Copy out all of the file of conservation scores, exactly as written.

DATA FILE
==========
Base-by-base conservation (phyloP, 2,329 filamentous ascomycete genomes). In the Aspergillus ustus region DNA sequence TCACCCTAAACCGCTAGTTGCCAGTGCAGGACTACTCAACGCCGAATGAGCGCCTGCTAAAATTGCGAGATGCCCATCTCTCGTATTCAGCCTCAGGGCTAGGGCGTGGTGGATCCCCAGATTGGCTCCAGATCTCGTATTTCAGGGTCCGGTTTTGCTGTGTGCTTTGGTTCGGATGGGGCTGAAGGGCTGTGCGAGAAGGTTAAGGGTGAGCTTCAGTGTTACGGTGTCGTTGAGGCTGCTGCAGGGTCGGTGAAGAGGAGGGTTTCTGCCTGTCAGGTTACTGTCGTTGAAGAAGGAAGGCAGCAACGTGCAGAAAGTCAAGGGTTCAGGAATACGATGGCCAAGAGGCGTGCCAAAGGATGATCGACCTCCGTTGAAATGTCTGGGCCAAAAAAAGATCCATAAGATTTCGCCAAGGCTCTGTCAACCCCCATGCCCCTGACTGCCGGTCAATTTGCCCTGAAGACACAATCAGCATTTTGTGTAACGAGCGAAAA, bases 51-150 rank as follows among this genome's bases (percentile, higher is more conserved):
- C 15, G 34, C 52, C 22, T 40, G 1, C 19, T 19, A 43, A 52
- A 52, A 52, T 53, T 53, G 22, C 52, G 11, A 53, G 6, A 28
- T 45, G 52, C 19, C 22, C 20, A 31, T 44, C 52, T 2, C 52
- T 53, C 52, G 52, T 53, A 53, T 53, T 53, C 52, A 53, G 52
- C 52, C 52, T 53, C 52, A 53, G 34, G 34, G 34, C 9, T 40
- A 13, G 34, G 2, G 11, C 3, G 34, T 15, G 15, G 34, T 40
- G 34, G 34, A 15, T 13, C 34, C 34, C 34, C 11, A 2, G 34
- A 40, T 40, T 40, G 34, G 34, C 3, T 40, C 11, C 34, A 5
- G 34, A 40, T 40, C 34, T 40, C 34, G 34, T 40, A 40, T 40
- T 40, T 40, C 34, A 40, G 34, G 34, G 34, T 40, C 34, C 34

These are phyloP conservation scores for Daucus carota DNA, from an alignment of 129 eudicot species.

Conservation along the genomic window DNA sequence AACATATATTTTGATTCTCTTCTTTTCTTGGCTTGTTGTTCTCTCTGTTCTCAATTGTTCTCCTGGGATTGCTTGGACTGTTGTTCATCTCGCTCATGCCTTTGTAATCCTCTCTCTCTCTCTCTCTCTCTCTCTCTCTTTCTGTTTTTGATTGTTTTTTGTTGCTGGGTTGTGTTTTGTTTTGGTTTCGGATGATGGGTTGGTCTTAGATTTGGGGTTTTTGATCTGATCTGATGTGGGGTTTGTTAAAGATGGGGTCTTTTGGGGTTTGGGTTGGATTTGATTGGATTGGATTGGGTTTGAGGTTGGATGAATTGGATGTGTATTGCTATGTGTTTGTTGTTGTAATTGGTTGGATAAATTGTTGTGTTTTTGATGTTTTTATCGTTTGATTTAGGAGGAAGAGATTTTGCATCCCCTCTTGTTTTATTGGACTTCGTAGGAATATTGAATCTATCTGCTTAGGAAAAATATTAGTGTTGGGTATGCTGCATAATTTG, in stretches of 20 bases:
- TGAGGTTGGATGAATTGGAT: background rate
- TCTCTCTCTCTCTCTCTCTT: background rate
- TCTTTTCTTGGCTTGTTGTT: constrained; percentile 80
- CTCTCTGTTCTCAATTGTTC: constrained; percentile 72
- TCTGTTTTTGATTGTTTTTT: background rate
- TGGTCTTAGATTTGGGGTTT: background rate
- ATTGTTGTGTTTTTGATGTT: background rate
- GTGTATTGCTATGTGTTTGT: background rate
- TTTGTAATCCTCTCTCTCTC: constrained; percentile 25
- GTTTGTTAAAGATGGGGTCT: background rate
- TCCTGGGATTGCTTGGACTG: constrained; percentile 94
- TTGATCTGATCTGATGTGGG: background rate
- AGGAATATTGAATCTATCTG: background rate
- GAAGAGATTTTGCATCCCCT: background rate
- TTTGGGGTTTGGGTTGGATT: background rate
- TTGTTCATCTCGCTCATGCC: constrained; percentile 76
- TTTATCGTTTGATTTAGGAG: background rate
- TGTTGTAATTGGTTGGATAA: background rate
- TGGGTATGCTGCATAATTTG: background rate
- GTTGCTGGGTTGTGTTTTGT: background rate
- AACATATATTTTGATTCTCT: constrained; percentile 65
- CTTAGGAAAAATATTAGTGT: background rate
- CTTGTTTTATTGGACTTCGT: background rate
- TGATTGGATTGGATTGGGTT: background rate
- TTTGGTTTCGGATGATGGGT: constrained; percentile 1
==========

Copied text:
Base-by-base conservation (phyloP, 2,329 filamentous ascomycete genomes). In the Aspergillus ustus region DNA sequence TCACCCTAAACCGCTAGTTGCCAGTGCAGGACTACTCAACGCCGAATGAGCGCCTGCTAAAATTGCGAGATGCCCATCTCTCGTATTCAGCCTCAGGGCTAGGGCGTGGTGGATCCCCAGATTGGCTCCAGATCTCGTATTTCAGGGTCCGGTTTTGCTGTGTGCTTTGGTTCGGATGGGGCTGAAGGGCTGTGCGAGAAGGTTAAGGGTGAGCTTCAGTGTTACGGTGTCGTTGAGGCTGCTGCAGGGTCGGTGAAGAGGAGGGTTTCTGCCTGTCAGGTTACTGTCGTTGAAGAAGGAAGGCAGCAACGTGCAGAAAGTCAAGGGTTCAGGAATACGATGGCCAAGAGGCGTGCCAAAGGATGATCGACCTCCGTTGAAATGTCTGGGCCAAAAAAAGATCCATAAGATTTCGCCAAGGCTCTGTCAACCCCCATGCCCCTGACTGCCGGTCAATTTGCCCTGAAGACACAATCAGCATTTTGTGTAACGAGCGAAAA, bases 51-150 rank as follows among this genome's bases (percentile, higher is more conserved):
- C 15, G 34, C 52, C 22, T 40, G 1, C 19, T 19, A 43, A 52
- A 52, A 52, T 53, T 53, G 22, C 52, G 11, A 53, G 6, A 28
- T 45, G 52, C 19, C 22, C 20, A 31, T 44, C 52, T 2, C 52
- T 53, C 52, G 52, T 53, A 53, T 53, T 53, C 52, A 53, G 52
- C 52, C 52, T 53, C 52, A 53, G 34, G 34, G 34, C 9, T 40
- A 13, G 34, G 2, G 11, C 3, G 34, T 15, G 15, G 34, T 40
- G 34, G 34, A 15, T 13, C 34, C 34, C 34, C 11, A 2, G 34
- A 40, T 40, T 40, G 34, G 34, C 3, T 40, C 11, C 34, A 5
- G 34, A 40, T 40, C 34, T 40, C 34, G 34, T 40, A 40, T 40
- T 40, T 40, C 34, A 40, G 34, G 34, G 34, T 40, C 34, C 34

These are phyloP conservation scores for Daucus carota DNA, from an alignment of 129 eudicot species.

Conservation along the genomic window DNA sequence AACATATATTTTGATTCTCTTCTTTTCTTGGCTTGTTGTTCTCTCTGTTCTCAATTGTTCTCCTGGGATTGCTTGGACTGTTGTTCATCTCGCTCATGCCTTTGTAATCCTCTCTCTCTCTCTCTCTCTCTCTCTCTCTTTCTGTTTTTGATTGTTTTTTGTTGCTGGGTTGTGTTTTGTTTTGGTTTCGGATGATGGGTTGGTCTTAGATTTGGGGTTTTTGATCTGATCTGATGTGGGGTTTGTTAAAGATGGGGTCTTTTGGGGTTTGGGTTGGATTTGATTGGATTGGATTGGGTTTGAGGTTGGATGAATTGGATGTGTATTGCTATGTGTTTGTTGTTGTAATTGGTTGGATAAATTGTTGTGTTTTTGATGTTTTTATCGTTTGATTTAGGAGGAAGAGATTTTGCATCCCCTCTTGTTTTATTGGACTTCGTAGGAATATTGAATCTATCTGCTTAGGAAAAATATTAGTGTTGGGTATGCTGCATAATTTG, in stretches of 20 bases:
- TGAGGTTGGATGAATTGGAT: background rate
- TCTCTCTCTCTCTCTCTCTT: background rate
- TCTTTTCTTGGCTTGTTGTT: constrained; percentile 80
- CTCTCTGTTCTCAATTGTTC: constrained; percentile 72
- TCTGTTTTTGATTGTTTTTT: background rate
- TGGTCTTAGATTTGGGGTTT: background rate
- ATTGTTGTGTTTTTGATGTT: background rate
- GTGTATTGCTATGTGTTTGT: background rate
- TTTGTAATCCTCTCTCTCTC: constrained; percentile 25
- GTTTGTTAAAGATGGGGTCT: background rate
- TCCTGGGATTGCTTGGACTG: constrained; percentile 94
- TTGATCTGATCTGATGTGGG: background rate
- AGGAATATTGAATCTATCTG: background rate
- GAAGAGATTTTGCATCCCCT: background rate
- TTTGGGGTTTGGGTTGGATT: background rate
- TTGTTCATCTCGCTCATGCC: constrained; percentile 76
- TTTATCGTTTGATTTAGGAG: background rate
- TGTTGTAATTGGTTGGATAA: background rate
- TGGGTATGCTGCATAATTTG: background rate
- GTTGCTGGGTTGTGTTTTGT: background rate
- AACATATATTTTGATTCTCT: constrained; percentile 65
- CTTAGGAAAAATATTAGTGT: background rate
- CTTGTTTTATTGGACTTCGT: background rate
- TGATTGGATTGGATTGGGTT: background rate
- TTTGGTTTCGGATGATGGGT: constrained; percentile 1